Presentation is loading. Please wait.

Presentation is loading. Please wait.

World Bank PSD Conference

Similar presentations


Presentation on theme: "World Bank PSD Conference"— Presentation transcript:

1 World Bank PSD Conference
Malaysia’s Economic Development with emphasis on Public-Private Collaboration ECONOMIC PLANNING UNIT By Dato’ Abd. Rahman Husin, Deputy Director General (Sectoral), Economic Planning Unit, MALAYSIA May 2006

2 BRIEFING OUTLINE 1 2 3 4 5 Malaysia, EPU & Development Planning
Public-Private Sector Collaboration –An Overview Privatization 3 BRIEFING OUTLINE Sectoral Perspective - Industrial Clusters 4 Conclusion 5

3 MALAYSIA AND ETHIOPIA

4 Country Profile MALAYSIA : GEO-POLITICAL STRUCTURE
Independence : 31 August 1957 Form of State : Federated constitutional monarch Administrative Division : 13 states and 3 Federal Territories Total area : 330,242 sq km Land : 329,042 sq km Water : 1,200 sq km (Ethiopia : 1.1 million sq km – land area) Climate : Tropical; annual southeast (April-Oct) and northeast (Oct-Feb) monsoons Land Use : Arable land : 3 % Permanent crops : 12 % Forests : 68 % Others : 17 % Language : Bahasa Malaysia (Official), English, Chinese, Tamil Religions : Islam, Buddhism, Hinduism, Christianity & Others MALAYSIA : GEO-POLITICAL STRUCTURE Map

5 MAIN FUNCTIONS OF EPU EPU MALAYSIA
Formulate policies and strategies in development planning Prepare long and medium term plans Prepare development programmes & project budget Monitor & evaluate the achievement of development programmes & projects Advise government on economic issues Initiate & undertake necessary economic research Plan & coordinate the privatization programme & evaluate its achievement Coordinate Malaysia’s involvement in the development of the Growth Triangle Initiatives Initiate & coordinate bilateral & multilateral assistance Manage the Malaysian Technical Cooperation Programme EPU MALAYSIA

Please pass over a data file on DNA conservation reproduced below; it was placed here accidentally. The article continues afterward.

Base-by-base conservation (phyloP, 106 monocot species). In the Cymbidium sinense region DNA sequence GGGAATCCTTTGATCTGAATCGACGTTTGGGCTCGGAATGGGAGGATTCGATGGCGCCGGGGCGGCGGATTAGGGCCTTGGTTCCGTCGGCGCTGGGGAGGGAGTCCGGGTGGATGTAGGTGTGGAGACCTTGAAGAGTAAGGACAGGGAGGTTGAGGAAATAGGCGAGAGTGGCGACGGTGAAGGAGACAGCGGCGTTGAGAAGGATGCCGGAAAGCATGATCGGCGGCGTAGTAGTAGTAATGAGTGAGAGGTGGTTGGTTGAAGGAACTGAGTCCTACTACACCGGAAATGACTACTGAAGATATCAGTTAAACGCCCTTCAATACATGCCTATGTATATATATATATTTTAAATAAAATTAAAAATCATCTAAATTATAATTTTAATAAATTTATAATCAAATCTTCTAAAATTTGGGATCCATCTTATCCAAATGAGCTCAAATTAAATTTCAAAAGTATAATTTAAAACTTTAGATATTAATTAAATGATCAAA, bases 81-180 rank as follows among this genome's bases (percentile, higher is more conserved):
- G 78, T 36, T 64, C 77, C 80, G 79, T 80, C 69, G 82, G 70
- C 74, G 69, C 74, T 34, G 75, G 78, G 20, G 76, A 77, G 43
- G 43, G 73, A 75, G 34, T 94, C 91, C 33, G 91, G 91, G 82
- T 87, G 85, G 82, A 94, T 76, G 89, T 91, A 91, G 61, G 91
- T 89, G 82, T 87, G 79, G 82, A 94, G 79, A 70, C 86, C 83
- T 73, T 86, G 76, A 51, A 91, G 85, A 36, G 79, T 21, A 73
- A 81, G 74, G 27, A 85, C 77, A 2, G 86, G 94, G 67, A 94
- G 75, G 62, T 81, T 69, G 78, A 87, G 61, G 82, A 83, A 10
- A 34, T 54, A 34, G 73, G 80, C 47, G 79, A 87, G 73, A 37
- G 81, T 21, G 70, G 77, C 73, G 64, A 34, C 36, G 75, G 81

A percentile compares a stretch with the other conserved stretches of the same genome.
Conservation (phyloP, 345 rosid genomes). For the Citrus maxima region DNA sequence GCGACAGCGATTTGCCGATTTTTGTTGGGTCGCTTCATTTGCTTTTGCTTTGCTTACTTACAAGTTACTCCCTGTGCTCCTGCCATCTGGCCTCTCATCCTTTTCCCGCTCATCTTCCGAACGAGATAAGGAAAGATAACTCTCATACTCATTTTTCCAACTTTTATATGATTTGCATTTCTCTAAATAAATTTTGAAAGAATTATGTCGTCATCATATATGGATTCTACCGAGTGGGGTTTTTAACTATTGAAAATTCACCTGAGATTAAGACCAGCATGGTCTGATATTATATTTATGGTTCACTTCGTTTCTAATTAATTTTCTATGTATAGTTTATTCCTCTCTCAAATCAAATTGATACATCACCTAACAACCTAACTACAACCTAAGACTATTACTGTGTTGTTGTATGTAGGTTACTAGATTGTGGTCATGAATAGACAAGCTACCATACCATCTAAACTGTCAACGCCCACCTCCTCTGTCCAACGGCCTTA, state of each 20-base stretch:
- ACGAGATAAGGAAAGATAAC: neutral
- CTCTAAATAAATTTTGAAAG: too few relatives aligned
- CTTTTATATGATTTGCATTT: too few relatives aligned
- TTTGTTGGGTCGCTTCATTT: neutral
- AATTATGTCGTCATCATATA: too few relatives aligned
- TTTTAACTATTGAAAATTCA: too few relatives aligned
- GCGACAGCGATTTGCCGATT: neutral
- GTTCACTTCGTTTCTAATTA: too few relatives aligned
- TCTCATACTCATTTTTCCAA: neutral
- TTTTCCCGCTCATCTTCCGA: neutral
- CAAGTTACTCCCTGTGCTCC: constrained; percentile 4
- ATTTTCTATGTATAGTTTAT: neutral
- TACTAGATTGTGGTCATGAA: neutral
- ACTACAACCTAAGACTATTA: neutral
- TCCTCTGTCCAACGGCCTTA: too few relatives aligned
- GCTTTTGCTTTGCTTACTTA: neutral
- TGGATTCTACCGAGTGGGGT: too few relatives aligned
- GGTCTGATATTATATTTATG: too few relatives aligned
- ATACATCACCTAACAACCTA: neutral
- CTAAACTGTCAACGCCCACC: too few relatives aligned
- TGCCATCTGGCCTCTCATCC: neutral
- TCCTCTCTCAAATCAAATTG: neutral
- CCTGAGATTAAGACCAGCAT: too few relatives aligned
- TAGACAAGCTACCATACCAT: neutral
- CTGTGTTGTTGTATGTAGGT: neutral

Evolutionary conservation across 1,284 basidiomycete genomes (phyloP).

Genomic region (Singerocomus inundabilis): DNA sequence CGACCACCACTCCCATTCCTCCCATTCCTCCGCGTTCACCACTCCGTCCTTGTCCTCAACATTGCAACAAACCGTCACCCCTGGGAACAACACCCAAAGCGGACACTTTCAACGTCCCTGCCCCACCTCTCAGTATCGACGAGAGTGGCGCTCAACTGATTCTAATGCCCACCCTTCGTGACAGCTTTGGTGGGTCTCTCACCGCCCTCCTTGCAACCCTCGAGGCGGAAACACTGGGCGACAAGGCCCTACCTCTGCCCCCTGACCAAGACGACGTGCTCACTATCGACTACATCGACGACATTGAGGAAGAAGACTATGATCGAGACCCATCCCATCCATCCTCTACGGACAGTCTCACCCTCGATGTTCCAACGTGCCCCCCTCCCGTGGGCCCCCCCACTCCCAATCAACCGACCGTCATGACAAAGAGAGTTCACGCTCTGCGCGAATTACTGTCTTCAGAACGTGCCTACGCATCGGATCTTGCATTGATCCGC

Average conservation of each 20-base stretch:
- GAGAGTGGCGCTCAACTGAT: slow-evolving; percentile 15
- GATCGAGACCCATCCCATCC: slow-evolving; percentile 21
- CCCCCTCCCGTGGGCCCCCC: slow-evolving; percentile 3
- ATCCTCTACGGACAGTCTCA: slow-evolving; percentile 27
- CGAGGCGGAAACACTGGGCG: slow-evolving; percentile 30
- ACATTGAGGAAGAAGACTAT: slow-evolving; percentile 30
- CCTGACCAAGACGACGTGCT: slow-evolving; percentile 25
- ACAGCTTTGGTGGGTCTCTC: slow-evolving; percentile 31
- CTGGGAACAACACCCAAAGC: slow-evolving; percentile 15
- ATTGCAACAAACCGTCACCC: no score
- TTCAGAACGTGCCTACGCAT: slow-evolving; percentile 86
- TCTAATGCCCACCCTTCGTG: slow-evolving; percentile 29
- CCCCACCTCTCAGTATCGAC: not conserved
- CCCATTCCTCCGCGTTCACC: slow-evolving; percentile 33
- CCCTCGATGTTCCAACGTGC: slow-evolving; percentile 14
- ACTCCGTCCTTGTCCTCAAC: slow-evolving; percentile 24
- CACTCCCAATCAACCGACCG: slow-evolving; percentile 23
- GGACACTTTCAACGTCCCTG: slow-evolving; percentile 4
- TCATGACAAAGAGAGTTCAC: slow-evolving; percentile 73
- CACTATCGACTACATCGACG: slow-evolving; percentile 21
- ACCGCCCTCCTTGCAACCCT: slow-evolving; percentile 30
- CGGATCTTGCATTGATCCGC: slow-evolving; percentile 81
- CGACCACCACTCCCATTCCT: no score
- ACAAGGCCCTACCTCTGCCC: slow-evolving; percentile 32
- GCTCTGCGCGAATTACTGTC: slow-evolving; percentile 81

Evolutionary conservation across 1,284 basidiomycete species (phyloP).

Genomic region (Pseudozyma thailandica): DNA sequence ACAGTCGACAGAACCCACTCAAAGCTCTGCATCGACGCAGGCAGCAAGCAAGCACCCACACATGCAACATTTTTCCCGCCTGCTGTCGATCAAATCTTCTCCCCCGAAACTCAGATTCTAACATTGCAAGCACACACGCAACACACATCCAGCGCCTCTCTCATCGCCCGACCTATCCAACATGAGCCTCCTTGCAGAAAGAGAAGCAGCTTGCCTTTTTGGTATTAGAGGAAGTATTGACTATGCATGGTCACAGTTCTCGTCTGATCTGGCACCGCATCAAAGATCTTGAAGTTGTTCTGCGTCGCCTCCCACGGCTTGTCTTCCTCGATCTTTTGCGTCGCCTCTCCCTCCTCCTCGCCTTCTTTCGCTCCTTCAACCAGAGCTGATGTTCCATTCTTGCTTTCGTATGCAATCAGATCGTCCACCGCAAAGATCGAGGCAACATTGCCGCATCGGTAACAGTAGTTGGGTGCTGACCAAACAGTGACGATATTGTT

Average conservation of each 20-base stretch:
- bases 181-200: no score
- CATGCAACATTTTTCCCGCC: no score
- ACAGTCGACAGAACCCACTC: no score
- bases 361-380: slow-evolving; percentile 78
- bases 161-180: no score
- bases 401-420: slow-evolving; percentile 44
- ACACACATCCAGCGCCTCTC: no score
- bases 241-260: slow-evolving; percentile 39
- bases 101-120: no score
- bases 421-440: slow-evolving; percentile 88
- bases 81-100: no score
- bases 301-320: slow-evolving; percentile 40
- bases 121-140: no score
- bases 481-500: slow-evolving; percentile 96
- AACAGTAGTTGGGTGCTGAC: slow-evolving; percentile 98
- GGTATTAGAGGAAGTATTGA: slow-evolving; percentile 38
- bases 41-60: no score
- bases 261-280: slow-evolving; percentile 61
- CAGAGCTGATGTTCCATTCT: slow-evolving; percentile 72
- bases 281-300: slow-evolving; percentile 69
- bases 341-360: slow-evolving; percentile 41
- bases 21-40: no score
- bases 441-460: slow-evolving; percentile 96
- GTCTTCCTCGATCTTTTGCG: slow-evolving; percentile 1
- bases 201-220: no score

6 ORGANIZATIONAL STRUCTURE OF THE EPU
Director General Deputy Director General (Macro Planning Division) Sections directly under the Director General Deputy Director General (Sectoral Planning Division) Macroeconomics Secretariat to the National Economic Action Council Industry & E. Services Infrastructure & Utilities Distribution Social Services Secretariat to the Foreign Investment Committee Human Resources Agriculture Regional Economics Energy Environment General Services Development Budget Knowledge Economy Legal Adviser Privatization Technical Services No. of officers : 250 No. of staff : 150 Total : 400 External Assistance

7 Planning Horizon . . . LONG TERM PLANNING Vision 2020, 1991-2020
First Outline Perspective Plan (OPP1), Second Outline Perspective Plan (OPP2), Third Outline Perspective Plan (OPP3), MEDIUM TERM PLANNING Five-year development plans, such as the Ninth Malaysia Plan ( ) Mid-term review (MTR) of the five-year Plans SHORT TERM PLANNING Annual Budget PLANNING HORIZON AND MAJOR POLICY EVOLUTION

8 Major Economic Policies
Vision 2020 TOTAL DEVELOPMENT National Mission Performance & Impact Oriented Development to achieve the goals of Vision 2020 National Development Policy (NDP) Balanced Development, New Economic Policy (NEP) Growth with Equity, Post- independence Laissez-faire / export-oriented Economic and rural development

9 Transformation From an Agro-based to an Industrial-based Economy . . .
(GDP in RM billion at 1987 prices / Percentage to Total in italics) RM billion 300 250 200 57.6 % 58.1% 150 53.9 % 100 46.8 % 12.2 % 43.1 % 31.9 % 30.8 % 31.4 % 50 37.5 % 17.2 % 24.6 % 26.7 % 21.0 % 16.3 % 8.9 % 8.7 % 8.2%

10 Diversification Of Exports . . . (% to Total Exports)
Manufactures 80.5 Palm Oil 3.6 Others 4.2 Rubber 1.1 Tin 0.2 Forestry 1.2 Oil & gas 9.2 Rubber 33.4 Tin 19.6 Forestry 16.3 Others 9.8 Oil & gas 3.9 Palm Oil 5.1 Manufactures 11.9 1970 RM 5,163 million (US$2,065 million) 2005 RM 533,790 million (US$141,588 million)

11 Real GDP Growth . . . ECONOMIC PERFORMANCE Average 1971- 80
2000 2001 2002 2003 2004 2005 2006e 7.5 % 5.8 % 7.1 % 4.5 % 8.5 % 0.3 % 4.4 % 5.4 % 5.3 % 6.0 % ECONOMIC PERFORMANCE

12 The Guiding Parameters
Open economy Mixed system Multi racial society A federation DEVELOPMENT PLANNING

13 Partners In Development . . .
through a MIXED ECONOMIC SYSTEM of free enterprise but with active government support and direction The GOVERNMENT provides the broad thrusts and sets direction for the whole economy, and ensures the achievements of socio-economic goals The PRIVATE SECTOR is free to operate and given appropriate policy, institutional and infrastructural support. DEVELOPMENT PHILOSOPHY